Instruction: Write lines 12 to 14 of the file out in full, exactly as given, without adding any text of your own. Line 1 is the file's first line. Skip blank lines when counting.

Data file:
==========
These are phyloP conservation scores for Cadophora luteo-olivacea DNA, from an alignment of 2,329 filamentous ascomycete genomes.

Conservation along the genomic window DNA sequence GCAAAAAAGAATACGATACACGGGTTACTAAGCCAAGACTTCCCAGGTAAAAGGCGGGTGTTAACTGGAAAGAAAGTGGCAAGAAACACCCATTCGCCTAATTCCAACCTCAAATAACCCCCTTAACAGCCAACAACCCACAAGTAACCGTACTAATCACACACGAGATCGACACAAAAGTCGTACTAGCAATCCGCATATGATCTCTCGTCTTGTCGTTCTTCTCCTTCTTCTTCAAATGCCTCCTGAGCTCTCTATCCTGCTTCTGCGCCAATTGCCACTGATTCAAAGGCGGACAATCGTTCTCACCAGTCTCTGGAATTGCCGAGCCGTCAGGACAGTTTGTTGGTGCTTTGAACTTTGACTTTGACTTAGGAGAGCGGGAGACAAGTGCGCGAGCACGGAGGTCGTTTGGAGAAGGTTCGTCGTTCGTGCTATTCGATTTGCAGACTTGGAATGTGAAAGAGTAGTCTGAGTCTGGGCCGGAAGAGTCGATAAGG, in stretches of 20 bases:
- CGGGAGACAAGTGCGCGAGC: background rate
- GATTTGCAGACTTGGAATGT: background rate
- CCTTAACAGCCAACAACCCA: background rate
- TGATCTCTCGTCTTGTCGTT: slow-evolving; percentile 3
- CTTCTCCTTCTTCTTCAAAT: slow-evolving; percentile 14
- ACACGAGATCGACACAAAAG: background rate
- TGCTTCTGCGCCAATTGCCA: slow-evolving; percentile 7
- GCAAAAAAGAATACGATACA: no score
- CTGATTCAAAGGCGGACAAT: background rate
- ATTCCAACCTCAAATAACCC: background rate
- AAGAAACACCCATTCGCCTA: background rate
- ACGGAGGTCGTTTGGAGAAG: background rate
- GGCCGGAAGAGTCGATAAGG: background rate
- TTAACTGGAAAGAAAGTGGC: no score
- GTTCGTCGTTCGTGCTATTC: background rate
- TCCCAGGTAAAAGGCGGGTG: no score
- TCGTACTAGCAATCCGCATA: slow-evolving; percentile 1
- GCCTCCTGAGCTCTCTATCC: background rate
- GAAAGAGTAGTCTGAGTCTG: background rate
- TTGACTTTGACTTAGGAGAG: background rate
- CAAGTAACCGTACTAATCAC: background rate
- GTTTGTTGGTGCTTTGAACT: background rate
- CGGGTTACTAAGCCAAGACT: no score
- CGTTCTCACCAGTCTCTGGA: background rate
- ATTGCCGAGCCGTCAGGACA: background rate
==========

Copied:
- ATTCCAACCTCAAATAACCC: background rate
- AAGAAACACCCATTCGCCTA: background rate
- ACGGAGGTCGTTTGGAGAAG: background rate